Earwigs are insects which measure 1/4 to 3/4 inch in length. They are typically light to dark brown in color. Perhaps the easiest way to recognize them is the pair of large, curved pincers on their tails. Earwigs feed mostly by night. During daylight hours, you may find them hunkered beneath a pot or taking shelter among the leaf and flower debris that has dropped onto the soil. For the most part, Earwigs are considered scavengers. However, they sometimes do feed on the flowers and leaves of African Violets.
If your African Violet has these symptoms, it is probably being attacked by Earwigs.
As an alternative to chemical treatments, try packing a pot with loose straw. Turn the pot upside-down on a stick, and place it among your Violets. This produces a trap where Earwigs will take shelter during the day. Be sure to destroy the contents of the trap, each day.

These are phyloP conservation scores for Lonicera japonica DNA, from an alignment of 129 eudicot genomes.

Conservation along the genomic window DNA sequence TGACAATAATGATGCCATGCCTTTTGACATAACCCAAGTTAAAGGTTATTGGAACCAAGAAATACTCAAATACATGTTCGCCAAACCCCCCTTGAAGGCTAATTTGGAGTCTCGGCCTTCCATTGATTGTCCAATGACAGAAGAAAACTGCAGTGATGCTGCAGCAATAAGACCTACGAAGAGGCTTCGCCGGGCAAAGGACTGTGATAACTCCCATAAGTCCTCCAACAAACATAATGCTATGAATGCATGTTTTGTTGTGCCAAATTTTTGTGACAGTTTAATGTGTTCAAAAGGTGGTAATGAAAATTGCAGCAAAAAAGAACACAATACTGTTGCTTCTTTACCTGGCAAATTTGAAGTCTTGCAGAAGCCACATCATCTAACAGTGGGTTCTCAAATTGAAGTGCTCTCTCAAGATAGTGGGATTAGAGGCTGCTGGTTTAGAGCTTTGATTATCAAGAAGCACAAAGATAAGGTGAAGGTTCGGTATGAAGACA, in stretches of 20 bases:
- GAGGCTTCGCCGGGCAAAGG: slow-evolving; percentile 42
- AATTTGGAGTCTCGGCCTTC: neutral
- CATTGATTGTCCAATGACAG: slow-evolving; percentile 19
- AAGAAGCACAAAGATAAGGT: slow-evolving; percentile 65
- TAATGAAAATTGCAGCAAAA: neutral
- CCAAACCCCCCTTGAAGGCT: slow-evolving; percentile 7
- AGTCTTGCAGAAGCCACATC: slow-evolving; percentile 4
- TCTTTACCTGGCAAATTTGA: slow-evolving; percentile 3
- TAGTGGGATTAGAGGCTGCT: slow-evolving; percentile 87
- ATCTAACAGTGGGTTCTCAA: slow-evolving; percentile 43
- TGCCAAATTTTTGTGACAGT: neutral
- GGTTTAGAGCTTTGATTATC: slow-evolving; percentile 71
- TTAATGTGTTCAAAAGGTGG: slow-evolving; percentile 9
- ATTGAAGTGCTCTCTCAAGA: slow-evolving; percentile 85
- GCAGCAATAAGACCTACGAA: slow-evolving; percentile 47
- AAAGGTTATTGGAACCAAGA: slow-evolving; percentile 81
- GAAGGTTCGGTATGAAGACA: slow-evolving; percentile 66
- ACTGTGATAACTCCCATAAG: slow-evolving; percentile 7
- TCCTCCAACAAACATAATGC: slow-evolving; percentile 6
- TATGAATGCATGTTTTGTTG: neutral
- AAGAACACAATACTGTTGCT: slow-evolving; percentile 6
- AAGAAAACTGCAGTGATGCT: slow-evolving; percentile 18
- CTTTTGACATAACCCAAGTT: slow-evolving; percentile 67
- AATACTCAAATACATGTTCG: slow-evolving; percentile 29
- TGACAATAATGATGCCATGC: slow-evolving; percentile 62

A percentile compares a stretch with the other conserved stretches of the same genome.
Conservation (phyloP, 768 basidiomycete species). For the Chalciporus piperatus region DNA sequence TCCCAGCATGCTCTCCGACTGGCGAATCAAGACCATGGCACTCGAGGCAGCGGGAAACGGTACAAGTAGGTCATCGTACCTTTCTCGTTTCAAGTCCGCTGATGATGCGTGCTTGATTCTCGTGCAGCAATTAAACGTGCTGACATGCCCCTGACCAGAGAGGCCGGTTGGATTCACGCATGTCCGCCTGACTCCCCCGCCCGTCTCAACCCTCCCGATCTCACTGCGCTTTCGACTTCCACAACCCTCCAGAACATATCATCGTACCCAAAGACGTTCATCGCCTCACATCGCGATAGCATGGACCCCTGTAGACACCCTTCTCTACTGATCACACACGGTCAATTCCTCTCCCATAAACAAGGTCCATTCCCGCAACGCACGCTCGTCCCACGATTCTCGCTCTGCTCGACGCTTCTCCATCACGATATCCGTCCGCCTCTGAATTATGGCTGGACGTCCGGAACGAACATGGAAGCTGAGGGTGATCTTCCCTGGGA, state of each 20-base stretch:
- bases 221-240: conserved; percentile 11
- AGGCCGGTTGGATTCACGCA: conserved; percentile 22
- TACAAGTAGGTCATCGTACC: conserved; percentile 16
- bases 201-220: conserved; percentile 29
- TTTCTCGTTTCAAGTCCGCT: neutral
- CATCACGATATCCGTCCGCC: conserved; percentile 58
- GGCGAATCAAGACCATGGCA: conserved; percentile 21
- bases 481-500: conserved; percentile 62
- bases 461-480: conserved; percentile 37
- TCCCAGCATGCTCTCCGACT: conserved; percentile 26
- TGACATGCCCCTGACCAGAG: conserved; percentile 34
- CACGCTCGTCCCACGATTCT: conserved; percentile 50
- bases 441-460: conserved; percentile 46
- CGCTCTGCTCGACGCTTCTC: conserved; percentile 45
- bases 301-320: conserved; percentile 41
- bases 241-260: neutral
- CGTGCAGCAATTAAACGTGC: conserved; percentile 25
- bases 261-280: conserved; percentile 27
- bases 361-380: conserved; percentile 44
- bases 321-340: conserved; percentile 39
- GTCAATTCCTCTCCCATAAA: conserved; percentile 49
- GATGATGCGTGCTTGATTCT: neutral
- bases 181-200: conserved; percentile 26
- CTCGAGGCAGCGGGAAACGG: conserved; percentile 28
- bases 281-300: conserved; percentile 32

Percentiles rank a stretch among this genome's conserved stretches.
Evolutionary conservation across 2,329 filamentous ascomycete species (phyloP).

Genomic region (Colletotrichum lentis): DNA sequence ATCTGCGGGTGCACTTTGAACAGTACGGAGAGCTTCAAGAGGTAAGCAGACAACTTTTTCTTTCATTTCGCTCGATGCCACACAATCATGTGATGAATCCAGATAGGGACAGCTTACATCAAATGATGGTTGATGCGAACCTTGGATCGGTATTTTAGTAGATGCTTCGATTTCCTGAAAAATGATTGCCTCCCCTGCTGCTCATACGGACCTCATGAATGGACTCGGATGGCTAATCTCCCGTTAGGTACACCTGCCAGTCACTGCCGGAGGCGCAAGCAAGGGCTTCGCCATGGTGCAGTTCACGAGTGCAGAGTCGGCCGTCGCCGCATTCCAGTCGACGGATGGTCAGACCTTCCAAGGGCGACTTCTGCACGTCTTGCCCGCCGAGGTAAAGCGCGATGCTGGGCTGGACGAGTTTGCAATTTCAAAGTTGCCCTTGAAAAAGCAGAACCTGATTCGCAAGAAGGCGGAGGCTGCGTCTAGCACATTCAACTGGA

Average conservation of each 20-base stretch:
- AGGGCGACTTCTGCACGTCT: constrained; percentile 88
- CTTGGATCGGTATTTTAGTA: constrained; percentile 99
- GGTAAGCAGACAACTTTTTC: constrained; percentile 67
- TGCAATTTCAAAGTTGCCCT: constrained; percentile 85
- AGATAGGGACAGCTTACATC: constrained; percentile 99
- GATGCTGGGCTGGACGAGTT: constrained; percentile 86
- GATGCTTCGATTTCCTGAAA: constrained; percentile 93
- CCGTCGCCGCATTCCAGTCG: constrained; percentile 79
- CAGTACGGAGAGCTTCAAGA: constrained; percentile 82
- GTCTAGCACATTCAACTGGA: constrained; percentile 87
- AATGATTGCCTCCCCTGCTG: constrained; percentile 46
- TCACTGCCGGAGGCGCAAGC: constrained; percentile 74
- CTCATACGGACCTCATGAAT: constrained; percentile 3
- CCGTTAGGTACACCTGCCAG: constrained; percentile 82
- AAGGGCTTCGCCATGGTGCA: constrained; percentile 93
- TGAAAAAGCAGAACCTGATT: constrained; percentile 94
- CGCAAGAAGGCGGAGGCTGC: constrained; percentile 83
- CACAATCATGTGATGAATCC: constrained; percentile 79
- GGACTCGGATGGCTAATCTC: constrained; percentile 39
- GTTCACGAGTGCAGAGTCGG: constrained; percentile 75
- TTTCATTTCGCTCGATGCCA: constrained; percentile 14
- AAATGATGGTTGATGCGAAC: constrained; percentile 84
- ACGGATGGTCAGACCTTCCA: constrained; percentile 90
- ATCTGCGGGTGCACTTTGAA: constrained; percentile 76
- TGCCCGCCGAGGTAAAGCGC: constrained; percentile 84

Another trap consists of placing a tuna can into a shallow pot or saucer. Fill the pot or saucer with potting soil up to the rim of the can. Inside the can, put a heaping tablespoon of bread crumbs and add about 1/2 inch of cooking oil. Place the pot or saucer among your African Violets. This is said to lure Earwigs away from your Violets and into the can. Once inside the can, they become coated in the oil, rendering them incapable of escaping.
For heavy infestations, spray with Diazinon (as directed on the label).
Keep soil surface clean of leaf and flower debris.
Important Note on the Use of Pesticides
Please note that almost all pesticides are formulated for specific uses and conditions. When applied incorrectly, pesticides can cause ill health or damage to plants. Therefore, when using any kind of pesticide or chemical treatment, always apply as indicated on the product label.
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